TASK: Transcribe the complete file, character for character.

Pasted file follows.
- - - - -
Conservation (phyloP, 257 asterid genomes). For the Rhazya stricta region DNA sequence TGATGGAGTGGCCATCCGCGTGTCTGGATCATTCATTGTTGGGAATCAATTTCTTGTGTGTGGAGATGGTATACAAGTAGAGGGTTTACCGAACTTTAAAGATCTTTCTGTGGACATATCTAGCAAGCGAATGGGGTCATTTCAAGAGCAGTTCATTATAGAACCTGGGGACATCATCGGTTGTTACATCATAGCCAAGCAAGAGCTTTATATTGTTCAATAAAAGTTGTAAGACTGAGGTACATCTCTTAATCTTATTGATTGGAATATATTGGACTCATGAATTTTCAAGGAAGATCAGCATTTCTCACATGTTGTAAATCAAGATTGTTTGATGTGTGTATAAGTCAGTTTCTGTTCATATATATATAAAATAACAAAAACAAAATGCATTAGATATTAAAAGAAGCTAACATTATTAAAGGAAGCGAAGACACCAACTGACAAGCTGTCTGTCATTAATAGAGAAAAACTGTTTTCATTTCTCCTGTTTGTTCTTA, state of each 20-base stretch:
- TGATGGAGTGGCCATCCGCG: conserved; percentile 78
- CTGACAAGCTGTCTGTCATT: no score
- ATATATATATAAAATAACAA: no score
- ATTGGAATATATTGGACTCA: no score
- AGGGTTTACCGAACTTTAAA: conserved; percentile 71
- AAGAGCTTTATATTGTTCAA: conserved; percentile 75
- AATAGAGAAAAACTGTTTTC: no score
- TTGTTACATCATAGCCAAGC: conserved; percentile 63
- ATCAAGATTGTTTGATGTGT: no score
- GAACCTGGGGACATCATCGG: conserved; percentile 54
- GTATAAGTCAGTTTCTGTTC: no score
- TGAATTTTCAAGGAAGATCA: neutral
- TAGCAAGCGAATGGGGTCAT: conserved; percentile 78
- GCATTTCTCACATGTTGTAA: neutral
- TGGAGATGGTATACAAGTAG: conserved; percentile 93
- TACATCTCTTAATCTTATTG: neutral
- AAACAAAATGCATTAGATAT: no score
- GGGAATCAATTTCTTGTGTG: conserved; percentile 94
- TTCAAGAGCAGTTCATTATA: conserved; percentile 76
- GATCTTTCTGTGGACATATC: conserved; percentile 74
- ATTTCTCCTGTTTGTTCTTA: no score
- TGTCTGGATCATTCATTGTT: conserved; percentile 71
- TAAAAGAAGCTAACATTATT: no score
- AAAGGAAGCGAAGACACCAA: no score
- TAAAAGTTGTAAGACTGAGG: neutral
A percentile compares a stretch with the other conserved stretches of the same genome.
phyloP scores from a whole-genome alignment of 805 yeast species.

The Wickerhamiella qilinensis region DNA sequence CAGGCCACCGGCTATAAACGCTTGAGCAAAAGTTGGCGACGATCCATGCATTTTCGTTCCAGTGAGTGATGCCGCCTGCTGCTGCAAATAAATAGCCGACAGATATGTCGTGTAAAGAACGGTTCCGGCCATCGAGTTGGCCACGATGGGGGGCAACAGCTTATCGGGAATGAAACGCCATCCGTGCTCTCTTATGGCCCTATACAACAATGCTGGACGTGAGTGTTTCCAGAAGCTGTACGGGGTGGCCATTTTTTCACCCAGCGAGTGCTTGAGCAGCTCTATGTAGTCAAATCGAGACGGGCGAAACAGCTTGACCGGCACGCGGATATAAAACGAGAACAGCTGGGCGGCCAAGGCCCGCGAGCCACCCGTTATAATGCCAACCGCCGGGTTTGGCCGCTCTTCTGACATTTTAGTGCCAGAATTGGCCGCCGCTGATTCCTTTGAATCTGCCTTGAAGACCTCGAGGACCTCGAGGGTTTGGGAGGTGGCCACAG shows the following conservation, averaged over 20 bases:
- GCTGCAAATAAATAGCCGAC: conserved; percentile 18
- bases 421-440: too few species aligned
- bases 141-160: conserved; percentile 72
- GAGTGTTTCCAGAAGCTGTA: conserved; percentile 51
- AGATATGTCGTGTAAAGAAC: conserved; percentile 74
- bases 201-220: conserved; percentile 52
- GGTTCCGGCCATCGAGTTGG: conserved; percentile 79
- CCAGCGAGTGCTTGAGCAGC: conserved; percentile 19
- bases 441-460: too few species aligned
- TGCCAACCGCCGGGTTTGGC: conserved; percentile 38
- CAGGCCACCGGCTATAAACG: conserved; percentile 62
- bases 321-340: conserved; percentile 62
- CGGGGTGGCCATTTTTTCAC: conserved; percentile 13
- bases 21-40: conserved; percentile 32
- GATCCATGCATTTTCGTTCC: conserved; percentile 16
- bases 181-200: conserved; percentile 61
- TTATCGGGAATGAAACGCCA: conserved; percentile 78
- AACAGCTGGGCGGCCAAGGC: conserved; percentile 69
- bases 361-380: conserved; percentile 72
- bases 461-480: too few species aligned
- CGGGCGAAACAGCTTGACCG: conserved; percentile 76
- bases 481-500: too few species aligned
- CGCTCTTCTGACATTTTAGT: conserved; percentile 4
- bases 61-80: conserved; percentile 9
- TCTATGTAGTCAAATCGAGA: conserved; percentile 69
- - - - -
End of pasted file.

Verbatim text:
Conservation (phyloP, 257 asterid genomes). For the Rhazya stricta region DNA sequence TGATGGAGTGGCCATCCGCGTGTCTGGATCATTCATTGTTGGGAATCAATTTCTTGTGTGTGGAGATGGTATACAAGTAGAGGGTTTACCGAACTTTAAAGATCTTTCTGTGGACATATCTAGCAAGCGAATGGGGTCATTTCAAGAGCAGTTCATTATAGAACCTGGGGACATCATCGGTTGTTACATCATAGCCAAGCAAGAGCTTTATATTGTTCAATAAAAGTTGTAAGACTGAGGTACATCTCTTAATCTTATTGATTGGAATATATTGGACTCATGAATTTTCAAGGAAGATCAGCATTTCTCACATGTTGTAAATCAAGATTGTTTGATGTGTGTATAAGTCAGTTTCTGTTCATATATATATAAAATAACAAAAACAAAATGCATTAGATATTAAAAGAAGCTAACATTATTAAAGGAAGCGAAGACACCAACTGACAAGCTGTCTGTCATTAATAGAGAAAAACTGTTTTCATTTCTCCTGTTTGTTCTTA, state of each 20-base stretch:
- TGATGGAGTGGCCATCCGCG: conserved; percentile 78
- CTGACAAGCTGTCTGTCATT: no score
- ATATATATATAAAATAACAA: no score
- ATTGGAATATATTGGACTCA: no score
- AGGGTTTACCGAACTTTAAA: conserved; percentile 71
- AAGAGCTTTATATTGTTCAA: conserved; percentile 75
- AATAGAGAAAAACTGTTTTC: no score
- TTGTTACATCATAGCCAAGC: conserved; percentile 63
- ATCAAGATTGTTTGATGTGT: no score
- GAACCTGGGGACATCATCGG: conserved; percentile 54
- GTATAAGTCAGTTTCTGTTC: no score
- TGAATTTTCAAGGAAGATCA: neutral
- TAGCAAGCGAATGGGGTCAT: conserved; percentile 78
- GCATTTCTCACATGTTGTAA: neutral
- TGGAGATGGTATACAAGTAG: conserved; percentile 93
- TACATCTCTTAATCTTATTG: neutral
- AAACAAAATGCATTAGATAT: no score
- GGGAATCAATTTCTTGTGTG: conserved; percentile 94
- TTCAAGAGCAGTTCATTATA: conserved; percentile 76
- GATCTTTCTGTGGACATATC: conserved; percentile 74
- ATTTCTCCTGTTTGTTCTTA: no score
- TGTCTGGATCATTCATTGTT: conserved; percentile 71
- TAAAAGAAGCTAACATTATT: no score
- AAAGGAAGCGAAGACACCAA: no score
- TAAAAGTTGTAAGACTGAGG: neutral
A percentile compares a stretch with the other conserved stretches of the same genome.
phyloP scores from a whole-genome alignment of 805 yeast species.

The Wickerhamiella qilinensis region DNA sequence CAGGCCACCGGCTATAAACGCTTGAGCAAAAGTTGGCGACGATCCATGCATTTTCGTTCCAGTGAGTGATGCCGCCTGCTGCTGCAAATAAATAGCCGACAGATATGTCGTGTAAAGAACGGTTCCGGCCATCGAGTTGGCCACGATGGGGGGCAACAGCTTATCGGGAATGAAACGCCATCCGTGCTCTCTTATGGCCCTATACAACAATGCTGGACGTGAGTGTTTCCAGAAGCTGTACGGGGTGGCCATTTTTTCACCCAGCGAGTGCTTGAGCAGCTCTATGTAGTCAAATCGAGACGGGCGAAACAGCTTGACCGGCACGCGGATATAAAACGAGAACAGCTGGGCGGCCAAGGCCCGCGAGCCACCCGTTATAATGCCAACCGCCGGGTTTGGCCGCTCTTCTGACATTTTAGTGCCAGAATTGGCCGCCGCTGATTCCTTTGAATCTGCCTTGAAGACCTCGAGGACCTCGAGGGTTTGGGAGGTGGCCACAG shows the following conservation, averaged over 20 bases:
- GCTGCAAATAAATAGCCGAC: conserved; percentile 18
- bases 421-440: too few species aligned
- bases 141-160: conserved; percentile 72
- GAGTGTTTCCAGAAGCTGTA: conserved; percentile 51
- AGATATGTCGTGTAAAGAAC: conserved; percentile 74
- bases 201-220: conserved; percentile 52
- GGTTCCGGCCATCGAGTTGG: conserved; percentile 79
- CCAGCGAGTGCTTGAGCAGC: conserved; percentile 19
- bases 441-460: too few species aligned
- TGCCAACCGCCGGGTTTGGC: conserved; percentile 38
- CAGGCCACCGGCTATAAACG: conserved; percentile 62
- bases 321-340: conserved; percentile 62
- CGGGGTGGCCATTTTTTCAC: conserved; percentile 13
- bases 21-40: conserved; percentile 32
- GATCCATGCATTTTCGTTCC: conserved; percentile 16
- bases 181-200: conserved; percentile 61
- TTATCGGGAATGAAACGCCA: conserved; percentile 78
- AACAGCTGGGCGGCCAAGGC: conserved; percentile 69
- bases 361-380: conserved; percentile 72
- bases 461-480: too few species aligned
- CGGGCGAAACAGCTTGACCG: conserved; percentile 76
- bases 481-500: too few species aligned
- CGCTCTTCTGACATTTTAGT: conserved; percentile 4
- bases 61-80: conserved; percentile 9
- TCTATGTAGTCAAATCGAGA: conserved; percentile 69